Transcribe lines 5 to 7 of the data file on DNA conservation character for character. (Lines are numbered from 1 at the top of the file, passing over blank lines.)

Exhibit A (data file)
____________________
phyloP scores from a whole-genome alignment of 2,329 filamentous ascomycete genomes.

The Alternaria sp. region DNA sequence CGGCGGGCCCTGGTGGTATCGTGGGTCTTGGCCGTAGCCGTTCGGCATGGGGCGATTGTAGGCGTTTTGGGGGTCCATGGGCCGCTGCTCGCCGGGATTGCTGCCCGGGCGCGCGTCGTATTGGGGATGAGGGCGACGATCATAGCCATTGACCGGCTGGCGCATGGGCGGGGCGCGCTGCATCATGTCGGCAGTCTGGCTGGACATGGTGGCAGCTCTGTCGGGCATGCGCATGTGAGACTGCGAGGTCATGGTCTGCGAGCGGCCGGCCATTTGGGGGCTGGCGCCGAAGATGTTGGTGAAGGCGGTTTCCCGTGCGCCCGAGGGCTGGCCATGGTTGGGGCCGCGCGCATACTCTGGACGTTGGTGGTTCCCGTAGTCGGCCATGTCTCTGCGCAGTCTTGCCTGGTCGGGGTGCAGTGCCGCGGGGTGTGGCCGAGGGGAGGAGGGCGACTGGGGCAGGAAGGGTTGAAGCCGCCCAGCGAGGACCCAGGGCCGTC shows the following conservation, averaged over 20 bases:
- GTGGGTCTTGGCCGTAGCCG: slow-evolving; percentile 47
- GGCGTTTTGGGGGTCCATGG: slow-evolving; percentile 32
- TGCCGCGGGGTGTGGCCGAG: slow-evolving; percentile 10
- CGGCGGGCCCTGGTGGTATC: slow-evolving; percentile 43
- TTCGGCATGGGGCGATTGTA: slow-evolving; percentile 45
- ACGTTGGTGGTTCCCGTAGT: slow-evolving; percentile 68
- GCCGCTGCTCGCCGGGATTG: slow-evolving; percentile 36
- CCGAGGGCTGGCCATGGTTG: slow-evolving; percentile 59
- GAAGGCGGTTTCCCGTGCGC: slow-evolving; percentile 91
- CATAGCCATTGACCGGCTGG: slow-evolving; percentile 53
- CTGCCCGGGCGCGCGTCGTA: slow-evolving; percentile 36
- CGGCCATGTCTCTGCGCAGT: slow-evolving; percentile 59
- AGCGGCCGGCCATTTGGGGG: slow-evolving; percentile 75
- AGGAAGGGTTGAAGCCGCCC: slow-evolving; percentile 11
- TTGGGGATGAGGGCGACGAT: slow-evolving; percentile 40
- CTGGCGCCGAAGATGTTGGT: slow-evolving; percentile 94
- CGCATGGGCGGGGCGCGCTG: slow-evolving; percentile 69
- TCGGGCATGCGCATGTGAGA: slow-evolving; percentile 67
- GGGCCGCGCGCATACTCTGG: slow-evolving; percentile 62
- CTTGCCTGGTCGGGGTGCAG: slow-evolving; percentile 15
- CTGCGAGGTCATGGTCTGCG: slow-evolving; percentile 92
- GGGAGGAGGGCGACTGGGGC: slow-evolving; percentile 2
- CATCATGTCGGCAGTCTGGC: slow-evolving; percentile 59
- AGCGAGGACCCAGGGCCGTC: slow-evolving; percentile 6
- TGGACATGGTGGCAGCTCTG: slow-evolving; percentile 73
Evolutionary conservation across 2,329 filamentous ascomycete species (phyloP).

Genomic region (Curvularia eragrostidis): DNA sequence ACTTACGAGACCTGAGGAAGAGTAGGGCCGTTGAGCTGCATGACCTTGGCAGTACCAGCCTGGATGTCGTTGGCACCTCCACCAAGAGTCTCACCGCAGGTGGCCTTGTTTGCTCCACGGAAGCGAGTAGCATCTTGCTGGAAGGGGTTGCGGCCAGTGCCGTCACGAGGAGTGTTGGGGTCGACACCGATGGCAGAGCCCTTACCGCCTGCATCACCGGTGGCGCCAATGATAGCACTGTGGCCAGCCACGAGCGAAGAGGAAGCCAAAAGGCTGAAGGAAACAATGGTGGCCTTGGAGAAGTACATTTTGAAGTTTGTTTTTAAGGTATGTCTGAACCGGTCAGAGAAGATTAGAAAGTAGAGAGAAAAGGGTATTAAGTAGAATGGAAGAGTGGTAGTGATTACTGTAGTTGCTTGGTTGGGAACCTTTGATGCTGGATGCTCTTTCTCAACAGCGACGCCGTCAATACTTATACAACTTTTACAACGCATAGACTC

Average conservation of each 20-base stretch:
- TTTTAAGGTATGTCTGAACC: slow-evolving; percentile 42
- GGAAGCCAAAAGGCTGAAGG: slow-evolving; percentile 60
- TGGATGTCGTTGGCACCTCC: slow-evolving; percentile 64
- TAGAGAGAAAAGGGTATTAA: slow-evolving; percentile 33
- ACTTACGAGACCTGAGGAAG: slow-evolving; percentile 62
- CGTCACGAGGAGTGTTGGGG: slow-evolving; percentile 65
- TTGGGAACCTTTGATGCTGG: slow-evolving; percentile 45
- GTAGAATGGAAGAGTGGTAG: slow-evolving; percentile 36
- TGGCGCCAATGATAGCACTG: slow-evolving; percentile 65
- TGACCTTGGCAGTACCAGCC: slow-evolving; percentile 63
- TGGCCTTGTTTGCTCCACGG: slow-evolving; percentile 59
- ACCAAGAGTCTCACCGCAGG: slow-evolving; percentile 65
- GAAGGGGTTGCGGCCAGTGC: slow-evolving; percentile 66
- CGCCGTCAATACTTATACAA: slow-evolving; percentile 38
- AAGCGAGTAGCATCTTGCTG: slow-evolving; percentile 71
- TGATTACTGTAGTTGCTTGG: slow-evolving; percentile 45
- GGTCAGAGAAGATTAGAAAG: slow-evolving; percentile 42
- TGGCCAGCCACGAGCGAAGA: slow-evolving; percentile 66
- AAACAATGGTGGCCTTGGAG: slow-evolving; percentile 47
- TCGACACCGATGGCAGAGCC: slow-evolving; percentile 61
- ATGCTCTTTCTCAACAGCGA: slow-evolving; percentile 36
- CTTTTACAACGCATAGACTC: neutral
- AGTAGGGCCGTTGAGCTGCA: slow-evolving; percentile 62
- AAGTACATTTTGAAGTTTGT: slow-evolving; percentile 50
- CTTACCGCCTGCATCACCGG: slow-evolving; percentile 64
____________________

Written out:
- TGCCGCGGGGTGTGGCCGAG: slow-evolving; percentile 10
- CGGCGGGCCCTGGTGGTATC: slow-evolving; percentile 43
- TTCGGCATGGGGCGATTGTA: slow-evolving; percentile 45